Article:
CALIFORNIA | LOCAL
August 16, 1991 |
The view from Floor 41 was a spectacular midnight landscape of freeways and shimmering lights. But Scott Samet was not enjoying the scenery. The young financial analyst was cloistered in a small, windowless room, poring over charts and fiscal projections. He had been at it for nearly 15 hours. With eyes fixed on a computer screen, he was staring hard at a morning deadline.
September 10, 2011 |
High-rise office towers in Los Angeles are a lot more secure - sometimes exasperatingly so - than they were a decade ago. Fears turbo-boosted by the terrorist attacks pulled up the welcome mat of yore, when the only obstacle to visiting the 50 t h floor was finding the right bank of elevators. Since 9/11, local landlords have spent tens of millions of dollars buttoning up their buildings in an effort to ensure that no unwelcome strangers make it inside. Such strict security is here to stay at the region's trophy office buildings, industry observers said, but the darkest predictions about the future of America's downtowns made in the aftermath of 9/11 did not come to pass.
April 4, 1991 |
The Blue Whale is a strange building. What goes on in that sign-free, massive building on the corner of Melrose and San Vicente? Why does it look like the mantelpiece from Godzilla's home? Why is it such a deep, unnatural blue? Why is this gridded behemoth named after a marine mammal? The Pacific Design Center, as it is officially called, is a vaguely tube-shaped, eight-story warehouse with few visible openings that gives no sign of what goes on inside.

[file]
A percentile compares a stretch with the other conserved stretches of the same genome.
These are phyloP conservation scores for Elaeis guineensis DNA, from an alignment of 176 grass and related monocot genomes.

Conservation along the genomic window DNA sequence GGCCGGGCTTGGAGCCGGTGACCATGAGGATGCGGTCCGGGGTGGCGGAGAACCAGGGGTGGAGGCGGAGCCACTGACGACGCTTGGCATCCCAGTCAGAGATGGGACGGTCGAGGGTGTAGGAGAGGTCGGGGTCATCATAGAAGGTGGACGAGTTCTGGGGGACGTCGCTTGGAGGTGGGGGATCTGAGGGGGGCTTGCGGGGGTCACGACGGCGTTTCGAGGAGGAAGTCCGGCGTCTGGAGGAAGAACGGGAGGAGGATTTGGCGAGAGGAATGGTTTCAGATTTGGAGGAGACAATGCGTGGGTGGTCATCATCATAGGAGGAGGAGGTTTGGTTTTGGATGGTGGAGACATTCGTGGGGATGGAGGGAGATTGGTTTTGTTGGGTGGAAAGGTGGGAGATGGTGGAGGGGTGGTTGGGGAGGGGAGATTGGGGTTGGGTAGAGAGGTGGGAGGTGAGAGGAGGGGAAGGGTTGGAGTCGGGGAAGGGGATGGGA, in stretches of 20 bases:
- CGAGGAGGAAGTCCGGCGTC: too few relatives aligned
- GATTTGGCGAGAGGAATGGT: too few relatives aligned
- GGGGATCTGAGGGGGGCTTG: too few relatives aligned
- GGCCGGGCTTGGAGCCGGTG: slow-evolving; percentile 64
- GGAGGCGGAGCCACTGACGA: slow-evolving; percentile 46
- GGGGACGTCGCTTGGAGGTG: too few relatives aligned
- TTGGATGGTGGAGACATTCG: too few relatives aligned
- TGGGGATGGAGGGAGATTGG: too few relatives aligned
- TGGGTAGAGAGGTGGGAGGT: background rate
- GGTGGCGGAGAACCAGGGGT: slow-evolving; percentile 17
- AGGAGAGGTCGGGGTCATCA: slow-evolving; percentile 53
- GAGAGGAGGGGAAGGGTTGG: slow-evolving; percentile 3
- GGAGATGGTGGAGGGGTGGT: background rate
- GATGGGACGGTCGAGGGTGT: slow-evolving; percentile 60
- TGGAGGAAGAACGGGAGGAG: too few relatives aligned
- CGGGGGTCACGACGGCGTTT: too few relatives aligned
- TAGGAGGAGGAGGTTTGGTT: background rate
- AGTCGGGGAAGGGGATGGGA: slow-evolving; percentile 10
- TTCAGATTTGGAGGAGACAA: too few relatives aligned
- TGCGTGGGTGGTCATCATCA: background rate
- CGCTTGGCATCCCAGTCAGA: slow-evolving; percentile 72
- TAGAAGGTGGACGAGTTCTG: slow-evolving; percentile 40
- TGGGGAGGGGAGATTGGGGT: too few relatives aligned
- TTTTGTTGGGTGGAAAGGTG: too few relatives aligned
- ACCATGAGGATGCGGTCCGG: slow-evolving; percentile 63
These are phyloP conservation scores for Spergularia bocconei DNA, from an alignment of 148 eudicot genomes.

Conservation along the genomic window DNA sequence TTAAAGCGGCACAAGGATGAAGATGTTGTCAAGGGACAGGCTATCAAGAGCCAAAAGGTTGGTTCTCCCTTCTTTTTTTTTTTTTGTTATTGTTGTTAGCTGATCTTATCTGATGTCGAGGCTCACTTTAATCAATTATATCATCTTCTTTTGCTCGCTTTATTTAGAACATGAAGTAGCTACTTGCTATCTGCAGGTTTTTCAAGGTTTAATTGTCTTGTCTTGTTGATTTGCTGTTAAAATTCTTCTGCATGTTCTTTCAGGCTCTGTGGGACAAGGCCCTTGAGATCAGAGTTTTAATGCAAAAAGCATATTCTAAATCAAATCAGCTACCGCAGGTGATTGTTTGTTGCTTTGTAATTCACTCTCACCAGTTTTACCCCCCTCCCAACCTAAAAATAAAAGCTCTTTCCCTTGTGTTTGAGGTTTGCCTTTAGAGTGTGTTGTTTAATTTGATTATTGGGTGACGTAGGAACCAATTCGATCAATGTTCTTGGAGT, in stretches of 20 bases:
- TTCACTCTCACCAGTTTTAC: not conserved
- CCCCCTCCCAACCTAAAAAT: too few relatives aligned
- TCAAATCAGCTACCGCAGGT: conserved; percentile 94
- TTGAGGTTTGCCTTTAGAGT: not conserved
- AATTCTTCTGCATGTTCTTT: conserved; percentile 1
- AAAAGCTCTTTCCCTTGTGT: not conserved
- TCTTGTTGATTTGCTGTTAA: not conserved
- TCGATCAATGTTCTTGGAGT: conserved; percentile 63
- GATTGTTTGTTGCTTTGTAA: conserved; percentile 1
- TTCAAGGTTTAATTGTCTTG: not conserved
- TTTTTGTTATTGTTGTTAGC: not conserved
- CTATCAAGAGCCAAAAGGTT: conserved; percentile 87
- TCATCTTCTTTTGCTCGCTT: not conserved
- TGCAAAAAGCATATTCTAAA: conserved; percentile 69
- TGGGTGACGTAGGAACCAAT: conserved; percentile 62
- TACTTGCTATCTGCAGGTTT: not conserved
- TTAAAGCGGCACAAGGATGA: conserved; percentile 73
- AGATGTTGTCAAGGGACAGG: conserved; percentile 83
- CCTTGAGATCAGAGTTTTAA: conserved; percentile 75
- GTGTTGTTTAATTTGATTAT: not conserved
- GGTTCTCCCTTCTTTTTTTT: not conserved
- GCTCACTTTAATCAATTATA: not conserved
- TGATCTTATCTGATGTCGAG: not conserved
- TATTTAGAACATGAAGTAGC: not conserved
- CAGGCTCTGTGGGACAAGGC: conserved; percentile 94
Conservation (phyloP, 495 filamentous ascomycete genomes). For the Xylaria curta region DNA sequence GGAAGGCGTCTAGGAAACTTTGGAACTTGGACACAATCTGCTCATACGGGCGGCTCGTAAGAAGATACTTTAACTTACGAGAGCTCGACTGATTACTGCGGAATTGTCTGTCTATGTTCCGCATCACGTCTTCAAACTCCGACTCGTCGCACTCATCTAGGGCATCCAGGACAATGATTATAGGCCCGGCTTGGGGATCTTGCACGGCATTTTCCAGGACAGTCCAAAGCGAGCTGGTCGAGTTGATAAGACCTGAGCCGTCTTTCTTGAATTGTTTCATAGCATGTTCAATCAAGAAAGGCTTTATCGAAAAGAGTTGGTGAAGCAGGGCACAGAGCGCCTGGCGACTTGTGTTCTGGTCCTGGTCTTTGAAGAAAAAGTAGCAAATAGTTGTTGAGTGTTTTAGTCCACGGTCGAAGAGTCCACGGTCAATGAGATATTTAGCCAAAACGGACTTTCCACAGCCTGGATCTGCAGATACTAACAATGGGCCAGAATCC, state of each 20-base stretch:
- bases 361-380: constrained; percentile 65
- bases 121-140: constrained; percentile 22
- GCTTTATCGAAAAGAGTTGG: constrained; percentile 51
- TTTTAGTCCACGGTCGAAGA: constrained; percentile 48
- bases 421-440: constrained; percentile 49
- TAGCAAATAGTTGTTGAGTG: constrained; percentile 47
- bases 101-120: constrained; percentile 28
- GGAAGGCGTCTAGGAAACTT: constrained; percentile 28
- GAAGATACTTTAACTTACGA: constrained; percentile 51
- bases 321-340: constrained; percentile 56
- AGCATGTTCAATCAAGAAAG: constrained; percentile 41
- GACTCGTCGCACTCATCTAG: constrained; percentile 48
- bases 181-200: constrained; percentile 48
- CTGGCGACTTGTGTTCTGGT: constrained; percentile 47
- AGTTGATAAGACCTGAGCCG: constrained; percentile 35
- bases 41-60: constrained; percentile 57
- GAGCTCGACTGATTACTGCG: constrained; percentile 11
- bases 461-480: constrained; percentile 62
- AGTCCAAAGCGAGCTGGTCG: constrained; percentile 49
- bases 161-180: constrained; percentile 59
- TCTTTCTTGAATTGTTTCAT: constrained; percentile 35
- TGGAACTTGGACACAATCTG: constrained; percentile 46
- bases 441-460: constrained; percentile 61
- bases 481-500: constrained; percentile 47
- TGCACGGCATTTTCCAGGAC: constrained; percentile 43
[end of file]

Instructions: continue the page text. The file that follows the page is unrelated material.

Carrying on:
CALIFORNIA | LOCAL
September 26, 1993 |
Juan Goldstein was seeking a building variance in Los Angeles City Hall when he was hit. Sharmila Dasgupta was taking a coffee break. Edmund Gonzalez was standing at a City Hall urinal. All of them became crime victims in the city's Downtown headquarters, an edifice so massive and unsecure that it is in the midst of a crime wave. An estimated $250,000 worth of property was pilfered from the building last year by an amalgam of light-fingered employees, visitors and transients.
October 31, 2001 |
The anthrax and terrorism scares have accomplished something on Capitol Hill that good-government reformers could not: They have slapped new limits on the access that legions of lobbyists have to members of Congress. The anthrax-riddled congressional mail service has halted. Many lawmakers have been shut out of their contaminated office buildings. Tightened security has banished outsiders from key parts of the Capitol.